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brain tumor

The type of brain tumor a person has can impact his or her treatment plan and prognosis. There are more than 120 different types of brain tumors, each of which has a unique cellular makeup and behavior pattern. Some of these conditions are highly uncommon, while three or four specific conditions account for the majority of all brain tumor diagnoses in the United States.

How common are meningiomas?

Around one third of all brain tumors are classified as meningiomas. These cancers develop in the meninges, which are protective tissues that cover the brain and spinal cord. Meningiomas tend to be slower-growing than other types of brain cancer, and the associated outcomes are often favorable with timely treatment.

Other common types of brain tumors in adults

Gliomas, or tumors that develop in the supportive glial tissues, are also common, making up another 24 to 25 percent of all brain tumor diagnoses. There are three sub-types of glioma, which are:

  • Astrocytomas, which develop in small neurological cells known as astrocytes
  • Oligodendrogliomas, which develop in the myelin, a protective covering that surrounds the brain's nerve
  • Ependymomas, which develop in the lining of the brain’s ventricles, the small, fluid-filled cavities that make up the body’s communication network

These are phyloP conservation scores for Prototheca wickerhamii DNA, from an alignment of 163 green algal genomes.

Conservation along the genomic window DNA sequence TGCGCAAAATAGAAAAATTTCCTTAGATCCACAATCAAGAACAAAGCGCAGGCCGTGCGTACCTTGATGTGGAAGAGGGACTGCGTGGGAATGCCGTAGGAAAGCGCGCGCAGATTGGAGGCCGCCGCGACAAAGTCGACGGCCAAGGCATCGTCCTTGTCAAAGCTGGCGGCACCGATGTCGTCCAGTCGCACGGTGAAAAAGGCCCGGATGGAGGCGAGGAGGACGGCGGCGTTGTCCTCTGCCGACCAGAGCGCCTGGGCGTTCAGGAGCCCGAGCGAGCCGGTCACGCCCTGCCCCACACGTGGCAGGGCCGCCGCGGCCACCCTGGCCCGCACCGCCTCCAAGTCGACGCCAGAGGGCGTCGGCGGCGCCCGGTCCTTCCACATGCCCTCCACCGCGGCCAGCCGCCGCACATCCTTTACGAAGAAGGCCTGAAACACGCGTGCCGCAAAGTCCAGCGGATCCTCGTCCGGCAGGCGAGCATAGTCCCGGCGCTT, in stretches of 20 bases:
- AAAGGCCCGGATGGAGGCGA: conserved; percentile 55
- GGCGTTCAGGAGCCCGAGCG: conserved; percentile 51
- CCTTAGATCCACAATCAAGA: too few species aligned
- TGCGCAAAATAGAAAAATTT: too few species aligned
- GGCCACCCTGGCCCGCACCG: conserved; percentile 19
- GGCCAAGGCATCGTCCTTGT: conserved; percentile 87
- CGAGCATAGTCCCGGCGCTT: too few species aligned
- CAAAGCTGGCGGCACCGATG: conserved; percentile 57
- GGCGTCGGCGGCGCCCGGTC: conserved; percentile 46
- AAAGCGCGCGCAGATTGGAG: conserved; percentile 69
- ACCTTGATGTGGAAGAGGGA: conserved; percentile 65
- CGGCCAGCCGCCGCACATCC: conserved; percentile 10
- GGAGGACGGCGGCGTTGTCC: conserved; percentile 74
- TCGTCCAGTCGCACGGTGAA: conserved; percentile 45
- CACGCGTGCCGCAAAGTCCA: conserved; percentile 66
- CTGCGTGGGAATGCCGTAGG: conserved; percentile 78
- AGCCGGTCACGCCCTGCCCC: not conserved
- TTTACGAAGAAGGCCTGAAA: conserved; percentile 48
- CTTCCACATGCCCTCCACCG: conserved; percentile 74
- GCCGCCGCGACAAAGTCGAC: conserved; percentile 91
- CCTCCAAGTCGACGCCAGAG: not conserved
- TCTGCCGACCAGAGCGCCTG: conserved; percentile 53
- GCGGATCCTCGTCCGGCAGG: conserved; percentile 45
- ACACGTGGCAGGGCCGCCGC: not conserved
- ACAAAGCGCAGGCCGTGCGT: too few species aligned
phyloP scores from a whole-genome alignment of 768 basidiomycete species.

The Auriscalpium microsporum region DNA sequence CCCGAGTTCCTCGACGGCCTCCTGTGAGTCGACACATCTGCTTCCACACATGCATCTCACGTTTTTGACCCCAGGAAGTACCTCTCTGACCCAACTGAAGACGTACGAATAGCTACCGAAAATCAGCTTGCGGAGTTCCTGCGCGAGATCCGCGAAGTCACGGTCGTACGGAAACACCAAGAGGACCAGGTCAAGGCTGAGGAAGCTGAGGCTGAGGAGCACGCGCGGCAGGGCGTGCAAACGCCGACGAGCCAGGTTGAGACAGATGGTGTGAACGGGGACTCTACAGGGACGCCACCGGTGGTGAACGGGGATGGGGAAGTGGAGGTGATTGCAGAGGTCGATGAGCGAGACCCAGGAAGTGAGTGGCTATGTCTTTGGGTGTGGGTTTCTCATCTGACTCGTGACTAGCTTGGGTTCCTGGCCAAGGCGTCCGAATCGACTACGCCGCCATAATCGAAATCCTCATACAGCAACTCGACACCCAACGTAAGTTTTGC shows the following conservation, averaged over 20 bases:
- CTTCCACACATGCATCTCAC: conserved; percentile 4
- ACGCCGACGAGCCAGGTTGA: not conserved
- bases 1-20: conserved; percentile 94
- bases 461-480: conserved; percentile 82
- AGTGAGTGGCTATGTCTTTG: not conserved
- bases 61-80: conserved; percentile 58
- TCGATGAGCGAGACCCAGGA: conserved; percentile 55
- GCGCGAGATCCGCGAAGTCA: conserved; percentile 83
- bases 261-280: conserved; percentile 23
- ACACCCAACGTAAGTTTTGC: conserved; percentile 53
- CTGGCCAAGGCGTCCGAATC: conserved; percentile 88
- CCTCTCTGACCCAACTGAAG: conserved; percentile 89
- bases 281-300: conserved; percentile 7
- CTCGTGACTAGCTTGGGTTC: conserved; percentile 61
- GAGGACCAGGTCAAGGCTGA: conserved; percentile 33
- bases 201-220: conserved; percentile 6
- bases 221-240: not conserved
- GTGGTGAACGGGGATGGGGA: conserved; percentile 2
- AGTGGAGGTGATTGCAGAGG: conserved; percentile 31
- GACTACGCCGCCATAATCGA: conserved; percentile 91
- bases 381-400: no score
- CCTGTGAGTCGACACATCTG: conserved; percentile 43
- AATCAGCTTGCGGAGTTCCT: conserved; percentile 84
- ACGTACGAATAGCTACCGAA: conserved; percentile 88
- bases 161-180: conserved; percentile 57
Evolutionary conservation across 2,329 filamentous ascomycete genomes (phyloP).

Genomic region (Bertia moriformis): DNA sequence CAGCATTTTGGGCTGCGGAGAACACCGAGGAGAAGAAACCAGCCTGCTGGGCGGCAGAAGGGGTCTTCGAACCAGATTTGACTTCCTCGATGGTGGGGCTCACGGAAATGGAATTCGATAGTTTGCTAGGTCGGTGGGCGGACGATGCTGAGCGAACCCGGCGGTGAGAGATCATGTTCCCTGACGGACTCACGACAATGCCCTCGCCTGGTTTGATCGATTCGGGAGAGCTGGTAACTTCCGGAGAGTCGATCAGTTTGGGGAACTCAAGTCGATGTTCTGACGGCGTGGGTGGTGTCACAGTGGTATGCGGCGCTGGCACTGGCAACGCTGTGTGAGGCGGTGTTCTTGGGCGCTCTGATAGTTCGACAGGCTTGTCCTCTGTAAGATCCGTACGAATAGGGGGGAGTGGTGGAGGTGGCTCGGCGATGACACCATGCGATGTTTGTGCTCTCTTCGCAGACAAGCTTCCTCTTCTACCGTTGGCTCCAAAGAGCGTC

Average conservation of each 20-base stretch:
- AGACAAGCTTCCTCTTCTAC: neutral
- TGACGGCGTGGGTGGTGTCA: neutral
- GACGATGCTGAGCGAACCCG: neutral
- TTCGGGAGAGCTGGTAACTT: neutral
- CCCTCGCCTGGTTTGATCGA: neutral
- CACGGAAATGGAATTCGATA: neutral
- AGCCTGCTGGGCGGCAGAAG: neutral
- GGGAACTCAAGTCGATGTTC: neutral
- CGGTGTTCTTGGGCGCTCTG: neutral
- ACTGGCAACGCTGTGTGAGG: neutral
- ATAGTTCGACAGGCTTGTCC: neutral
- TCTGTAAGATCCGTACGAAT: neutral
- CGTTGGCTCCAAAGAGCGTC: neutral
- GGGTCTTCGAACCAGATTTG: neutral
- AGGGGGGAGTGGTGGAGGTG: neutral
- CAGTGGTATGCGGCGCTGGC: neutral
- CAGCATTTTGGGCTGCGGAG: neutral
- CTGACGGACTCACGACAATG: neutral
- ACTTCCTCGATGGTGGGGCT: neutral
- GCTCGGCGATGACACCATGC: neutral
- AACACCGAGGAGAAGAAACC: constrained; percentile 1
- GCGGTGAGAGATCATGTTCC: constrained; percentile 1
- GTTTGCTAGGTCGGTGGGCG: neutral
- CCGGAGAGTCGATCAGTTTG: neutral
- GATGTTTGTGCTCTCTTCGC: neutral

Some gliomas contain a mixture of astrocytoma, oligodendroglioma and ependymoma cells. These tumors are known as mixed gliomas.

Where to get comprehensive treatment for brain cancer

As a founding member of the National Cancer Institute’s Adult Brain Tumor Consortium, Moffitt Cancer Center treats even the most uncommon types of brain cancer. Our tumor board meets each week to discuss complex and challenging cases, and our clinical researchers are continually investigating the newest and most effective forms of brain tumor treatment.

Medically Reviewed by Dr. Arnold Etame, Neurosurgeon, Department of Neuro-Oncology

If you’ve been diagnosed with or are experiencing symptoms of a brain tumor, you can schedule an appointment at Moffitt Cancer Center with or without a physician’s referral. Call 1-888-663-3488 or submit a new patient registration form online to request a visit with an oncologist in our specialized Neuro-Oncology Program.